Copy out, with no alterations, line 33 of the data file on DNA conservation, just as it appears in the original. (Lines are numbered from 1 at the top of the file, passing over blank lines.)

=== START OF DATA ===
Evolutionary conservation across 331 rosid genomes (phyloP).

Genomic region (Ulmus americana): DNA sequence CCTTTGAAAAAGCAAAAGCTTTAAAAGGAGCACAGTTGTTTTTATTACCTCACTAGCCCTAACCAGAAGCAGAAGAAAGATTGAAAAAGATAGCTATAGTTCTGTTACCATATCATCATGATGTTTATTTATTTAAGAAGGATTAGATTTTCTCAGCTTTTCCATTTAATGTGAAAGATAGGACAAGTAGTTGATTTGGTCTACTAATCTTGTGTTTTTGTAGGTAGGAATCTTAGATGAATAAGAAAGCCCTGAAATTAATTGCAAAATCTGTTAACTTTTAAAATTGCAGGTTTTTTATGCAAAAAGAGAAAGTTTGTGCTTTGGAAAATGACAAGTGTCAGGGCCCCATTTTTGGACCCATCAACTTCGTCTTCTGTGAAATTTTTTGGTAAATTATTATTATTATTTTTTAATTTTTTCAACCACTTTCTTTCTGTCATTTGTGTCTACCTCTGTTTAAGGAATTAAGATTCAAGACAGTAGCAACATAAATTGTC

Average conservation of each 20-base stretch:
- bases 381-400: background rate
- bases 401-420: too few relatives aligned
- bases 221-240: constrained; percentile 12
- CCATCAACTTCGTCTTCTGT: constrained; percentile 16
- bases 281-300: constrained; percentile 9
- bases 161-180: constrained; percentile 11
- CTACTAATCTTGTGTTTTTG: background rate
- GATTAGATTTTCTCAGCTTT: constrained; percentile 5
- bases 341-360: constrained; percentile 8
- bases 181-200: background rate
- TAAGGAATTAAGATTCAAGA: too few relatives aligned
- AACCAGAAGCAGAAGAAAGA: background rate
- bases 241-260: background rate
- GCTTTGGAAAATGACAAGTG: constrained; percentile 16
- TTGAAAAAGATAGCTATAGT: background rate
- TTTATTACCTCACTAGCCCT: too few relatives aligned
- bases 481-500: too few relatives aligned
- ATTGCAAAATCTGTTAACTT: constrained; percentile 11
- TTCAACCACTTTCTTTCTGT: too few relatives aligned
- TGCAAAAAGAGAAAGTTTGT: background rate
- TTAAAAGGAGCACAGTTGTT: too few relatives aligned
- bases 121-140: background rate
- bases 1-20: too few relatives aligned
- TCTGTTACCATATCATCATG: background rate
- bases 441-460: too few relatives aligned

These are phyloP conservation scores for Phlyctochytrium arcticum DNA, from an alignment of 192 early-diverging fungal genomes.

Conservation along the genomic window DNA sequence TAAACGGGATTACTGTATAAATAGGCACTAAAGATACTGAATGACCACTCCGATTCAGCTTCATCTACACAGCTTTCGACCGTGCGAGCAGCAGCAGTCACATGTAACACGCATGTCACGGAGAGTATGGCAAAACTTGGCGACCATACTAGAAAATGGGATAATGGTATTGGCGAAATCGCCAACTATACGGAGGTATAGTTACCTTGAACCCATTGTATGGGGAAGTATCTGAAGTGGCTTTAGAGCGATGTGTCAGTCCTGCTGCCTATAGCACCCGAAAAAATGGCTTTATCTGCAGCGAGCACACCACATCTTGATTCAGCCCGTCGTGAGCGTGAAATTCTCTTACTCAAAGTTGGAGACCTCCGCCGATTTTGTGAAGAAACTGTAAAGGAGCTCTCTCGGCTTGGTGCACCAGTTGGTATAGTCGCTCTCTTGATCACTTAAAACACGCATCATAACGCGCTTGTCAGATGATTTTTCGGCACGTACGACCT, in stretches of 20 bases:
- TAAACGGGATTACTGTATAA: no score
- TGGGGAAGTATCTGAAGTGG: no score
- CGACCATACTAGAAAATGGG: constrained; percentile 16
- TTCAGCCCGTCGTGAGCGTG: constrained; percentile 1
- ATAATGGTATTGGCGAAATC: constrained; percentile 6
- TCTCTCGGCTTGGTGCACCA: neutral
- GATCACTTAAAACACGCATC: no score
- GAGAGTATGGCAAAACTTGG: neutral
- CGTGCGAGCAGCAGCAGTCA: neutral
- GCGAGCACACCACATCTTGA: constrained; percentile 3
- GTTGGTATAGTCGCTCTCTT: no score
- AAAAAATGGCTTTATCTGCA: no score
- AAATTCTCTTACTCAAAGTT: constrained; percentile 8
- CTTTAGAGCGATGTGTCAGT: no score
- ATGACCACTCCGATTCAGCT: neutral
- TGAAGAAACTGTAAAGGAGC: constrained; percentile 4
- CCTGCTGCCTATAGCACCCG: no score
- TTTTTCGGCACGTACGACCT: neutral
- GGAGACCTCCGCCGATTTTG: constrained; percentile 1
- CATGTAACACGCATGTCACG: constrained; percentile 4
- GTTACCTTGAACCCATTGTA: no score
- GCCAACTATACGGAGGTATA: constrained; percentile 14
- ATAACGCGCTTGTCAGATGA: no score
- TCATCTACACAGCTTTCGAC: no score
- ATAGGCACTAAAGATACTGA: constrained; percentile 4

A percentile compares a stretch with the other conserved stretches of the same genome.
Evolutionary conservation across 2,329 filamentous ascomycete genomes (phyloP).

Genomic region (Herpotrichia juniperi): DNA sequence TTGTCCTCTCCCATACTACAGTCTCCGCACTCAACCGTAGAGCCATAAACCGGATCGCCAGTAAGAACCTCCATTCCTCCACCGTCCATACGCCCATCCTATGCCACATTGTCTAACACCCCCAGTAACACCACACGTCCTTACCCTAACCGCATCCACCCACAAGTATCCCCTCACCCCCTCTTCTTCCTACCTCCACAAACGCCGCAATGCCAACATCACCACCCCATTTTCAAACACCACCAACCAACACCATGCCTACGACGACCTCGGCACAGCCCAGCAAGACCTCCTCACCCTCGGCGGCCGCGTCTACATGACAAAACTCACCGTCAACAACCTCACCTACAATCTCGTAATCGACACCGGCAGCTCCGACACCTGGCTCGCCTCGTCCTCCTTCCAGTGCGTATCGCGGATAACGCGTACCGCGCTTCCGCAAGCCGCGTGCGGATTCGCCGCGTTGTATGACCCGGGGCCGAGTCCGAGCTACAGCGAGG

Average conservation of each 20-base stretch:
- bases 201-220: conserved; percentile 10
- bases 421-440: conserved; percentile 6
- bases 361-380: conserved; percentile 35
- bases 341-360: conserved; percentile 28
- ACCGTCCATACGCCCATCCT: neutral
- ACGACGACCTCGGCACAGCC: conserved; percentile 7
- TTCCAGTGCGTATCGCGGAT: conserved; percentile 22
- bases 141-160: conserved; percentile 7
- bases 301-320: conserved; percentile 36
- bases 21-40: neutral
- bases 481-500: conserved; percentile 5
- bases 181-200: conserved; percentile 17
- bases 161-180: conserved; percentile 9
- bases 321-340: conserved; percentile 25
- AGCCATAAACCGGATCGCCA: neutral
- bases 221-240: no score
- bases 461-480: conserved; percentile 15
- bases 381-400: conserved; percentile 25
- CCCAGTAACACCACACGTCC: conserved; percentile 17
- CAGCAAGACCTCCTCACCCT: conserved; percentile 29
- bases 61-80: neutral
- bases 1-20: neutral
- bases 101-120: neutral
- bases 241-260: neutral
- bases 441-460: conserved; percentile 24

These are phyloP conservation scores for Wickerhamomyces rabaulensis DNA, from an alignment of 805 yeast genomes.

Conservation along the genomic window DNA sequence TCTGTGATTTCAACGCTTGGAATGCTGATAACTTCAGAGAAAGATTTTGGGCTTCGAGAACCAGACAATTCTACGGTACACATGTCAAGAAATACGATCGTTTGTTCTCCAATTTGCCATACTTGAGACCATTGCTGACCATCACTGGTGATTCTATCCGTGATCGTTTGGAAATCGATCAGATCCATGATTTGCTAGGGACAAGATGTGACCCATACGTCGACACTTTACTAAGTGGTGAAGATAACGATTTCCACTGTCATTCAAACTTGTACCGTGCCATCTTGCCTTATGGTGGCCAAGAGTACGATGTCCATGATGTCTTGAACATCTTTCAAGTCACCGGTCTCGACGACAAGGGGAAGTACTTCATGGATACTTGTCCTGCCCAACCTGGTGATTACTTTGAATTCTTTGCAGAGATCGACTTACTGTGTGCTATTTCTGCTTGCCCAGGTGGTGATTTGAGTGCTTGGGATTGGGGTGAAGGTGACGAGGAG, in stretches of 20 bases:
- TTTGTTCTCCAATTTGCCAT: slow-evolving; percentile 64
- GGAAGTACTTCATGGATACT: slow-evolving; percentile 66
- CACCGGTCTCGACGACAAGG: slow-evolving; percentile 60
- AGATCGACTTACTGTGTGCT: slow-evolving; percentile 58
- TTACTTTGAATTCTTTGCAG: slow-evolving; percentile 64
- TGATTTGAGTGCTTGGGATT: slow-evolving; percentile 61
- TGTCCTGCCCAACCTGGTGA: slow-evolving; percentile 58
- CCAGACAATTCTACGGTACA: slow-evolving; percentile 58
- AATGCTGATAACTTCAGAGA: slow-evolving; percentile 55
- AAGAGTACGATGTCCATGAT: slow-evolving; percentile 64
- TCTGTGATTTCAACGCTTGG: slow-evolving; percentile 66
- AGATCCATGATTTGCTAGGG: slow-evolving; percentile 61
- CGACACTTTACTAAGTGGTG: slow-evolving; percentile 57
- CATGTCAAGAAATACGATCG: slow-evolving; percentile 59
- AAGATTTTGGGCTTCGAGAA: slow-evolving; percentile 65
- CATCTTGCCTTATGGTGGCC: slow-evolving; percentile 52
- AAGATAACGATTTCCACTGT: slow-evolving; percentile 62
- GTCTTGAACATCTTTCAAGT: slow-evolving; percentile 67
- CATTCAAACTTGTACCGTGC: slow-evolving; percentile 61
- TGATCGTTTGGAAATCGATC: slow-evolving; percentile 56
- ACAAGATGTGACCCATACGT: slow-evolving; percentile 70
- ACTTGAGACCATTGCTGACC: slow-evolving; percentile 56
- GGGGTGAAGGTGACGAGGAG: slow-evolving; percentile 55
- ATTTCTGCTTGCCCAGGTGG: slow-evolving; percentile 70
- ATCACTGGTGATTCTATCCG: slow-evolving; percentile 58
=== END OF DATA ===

- CGACCATACTAGAAAATGGG: constrained; percentile 16